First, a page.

Jacob Chan - In Perspective



The fourth instalment of our series of interviews goes to Jacob Chan.  Jacob is a rising star of modern ceramics and is selling his work all around the world. Ever busy with exhibitions and developing his craft, Jacob is a cerebral artist who really creates the most stunning and intricate work, whether it be from the initial design or the complex glazes he employs.

 

Let's hear his story...

 
1. What age did you begin drawing and painting and how were you influenced?
 
I’ve always had an interest in collecting small objects since a very small age and trying to create something with them. However, it wasn’t until I was 17 that I first experienced clay and my desire to sculpt.
 
2. Which artists were your biggest influences and why?
 
My biggest influence has been international ceramicist Emma Rodgers who was the artist that first introduced me to clay and then became my mentor until going to university. I owe my decision and career choice to Emma.

 
3. When did you decide that you were going to seriously pursue a career in art and what challenges did you face?

My decision to seriously pursue ceramics as a career was almost instantaneous. The moment I touched clay I knew that I wanted to do it day in day out. The opportunities and things I could create at the end of my fingertips felt endless. The challenges I faced where the acknowledgments that it was an unstable choice of job and if I could turn my passion into something that I could sell but with good craftsmanship.


 
4. What mediums do you work in and are there any new mediums you would be interested in working with in the future?
 
My decision to seriously pursue ceramics as a career was almost instantaneous. The moment I touched clay I knew that I wanted to do it day in day out. The opportunities and things I could create at the end of my fingertips felt endless. The challenges I faced where the acknowledgments that it was an unstable choice of job and if I could turn my passion into something that I could sell but with good craftsmanship.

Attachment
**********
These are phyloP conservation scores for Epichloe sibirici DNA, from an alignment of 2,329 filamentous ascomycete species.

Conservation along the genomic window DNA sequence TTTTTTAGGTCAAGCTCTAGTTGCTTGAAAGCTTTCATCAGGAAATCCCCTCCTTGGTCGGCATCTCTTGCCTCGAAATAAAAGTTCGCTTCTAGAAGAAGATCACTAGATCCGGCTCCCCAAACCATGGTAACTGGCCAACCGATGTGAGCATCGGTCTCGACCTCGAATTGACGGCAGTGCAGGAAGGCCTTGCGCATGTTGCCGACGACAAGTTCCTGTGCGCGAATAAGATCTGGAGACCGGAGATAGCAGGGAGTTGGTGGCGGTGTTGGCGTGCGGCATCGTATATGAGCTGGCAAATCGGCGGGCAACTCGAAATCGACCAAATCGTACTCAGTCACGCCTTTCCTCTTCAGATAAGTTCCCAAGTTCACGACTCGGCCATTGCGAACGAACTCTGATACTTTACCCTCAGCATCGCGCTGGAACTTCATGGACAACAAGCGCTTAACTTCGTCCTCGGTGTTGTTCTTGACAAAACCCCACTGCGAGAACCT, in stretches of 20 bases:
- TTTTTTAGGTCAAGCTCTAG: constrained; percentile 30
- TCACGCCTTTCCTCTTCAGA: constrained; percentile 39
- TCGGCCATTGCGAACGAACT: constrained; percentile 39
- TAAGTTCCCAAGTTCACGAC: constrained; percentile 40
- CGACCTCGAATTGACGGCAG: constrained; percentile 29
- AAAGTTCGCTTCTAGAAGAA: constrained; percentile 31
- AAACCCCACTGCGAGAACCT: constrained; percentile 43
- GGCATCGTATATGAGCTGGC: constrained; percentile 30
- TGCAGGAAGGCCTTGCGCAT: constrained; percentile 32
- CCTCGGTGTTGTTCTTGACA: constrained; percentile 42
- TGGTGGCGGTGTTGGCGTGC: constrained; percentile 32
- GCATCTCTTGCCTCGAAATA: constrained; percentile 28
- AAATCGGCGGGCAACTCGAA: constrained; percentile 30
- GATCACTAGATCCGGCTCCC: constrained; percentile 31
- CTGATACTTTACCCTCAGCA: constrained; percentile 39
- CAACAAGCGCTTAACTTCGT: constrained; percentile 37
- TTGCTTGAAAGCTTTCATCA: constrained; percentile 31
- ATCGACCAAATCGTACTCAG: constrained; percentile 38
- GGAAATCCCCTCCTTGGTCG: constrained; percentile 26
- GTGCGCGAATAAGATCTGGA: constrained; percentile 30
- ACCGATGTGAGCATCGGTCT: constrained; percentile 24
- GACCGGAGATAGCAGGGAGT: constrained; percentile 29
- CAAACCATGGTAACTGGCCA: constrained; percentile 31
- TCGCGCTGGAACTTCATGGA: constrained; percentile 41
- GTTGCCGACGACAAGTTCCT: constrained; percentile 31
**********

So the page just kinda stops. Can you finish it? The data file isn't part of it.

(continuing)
5. Who have you met in your career that has changed things about you, your style of work or maybe your processes and self-development? 

 

Emma greatly influenced my work through the sculpting processes & side of things however it wasn’t until I got to university that my tutor Thomas Fisher showed me the soda firing process that really changed my style of how I glaze my work. I have met many wonderful people throughout my career already.

 
6. How do you choose what to create, and how long does it take you from conception to finish?
 
I choose what to create through my inspiration of my cultural heritage. I mainly focus on Chinese shapes and forms and then fluidly sculpt figures onto the side. A lot of the time I will get an idea in my head and will go straight from head to clay. For me its like sketching only with my hands. My intricate pieces can take anywhere from 2-5 days for the making side alone
 
7. Which work that you’ve created are you proudest of?
 

My proudest piece of work is the collaboration piece that I did with Emma Rodgers in 2021 which was the peacock and table that was on show in a yearlong exhibition and now sits in the Walker National Art Gallery.

 

I’m continuously developing so although I always feel a sense of pride and achievement when completing a piece, I always want to improve and learn more. Figure out what I can do next to make the next piece of work even more unusual and unique.



8. Which piece of art that you own is the most special to you?
 
My first piece of art that I obtained was a swap with a ceramicist that I have always admired since starting my ceramics career. Ian Rylatt produces incredibly made musical instrument tea sets and it was a cup made from an oboe section that was my first ever piece of artwork that I acquired. It is this reason that it is most special to me.
 
9. Which museum exhibitions have you been most impressed with and why?
 
The most impressive exhibition that I remember visiting as a child was a Japanese exhibition in the Lady Lever Art Gallery in Port Sunlight. The collection was a range of paintings, mono-prints, ceramics, and glass snuff bottles which had intricate detail and showed an impressive range of skill and craftsmanship.
 
10. What are your goals for this year? 
 
My goals this year are to continue and develop new bodies of work and also to build a new gas soda kiln in which I can fire my work and achieve new glaze effects. Also, my plan is to exhibit at some ceramic fairs and shows later on this year down in London.
 
11. If you could own any piece of artwork (money is not an issue), which would it be and why?
 
If I could own any piece of artwork, it would most definitely be an antique Ming ginger jar vase. The source of all my inspiration and rooted deep within my heritage.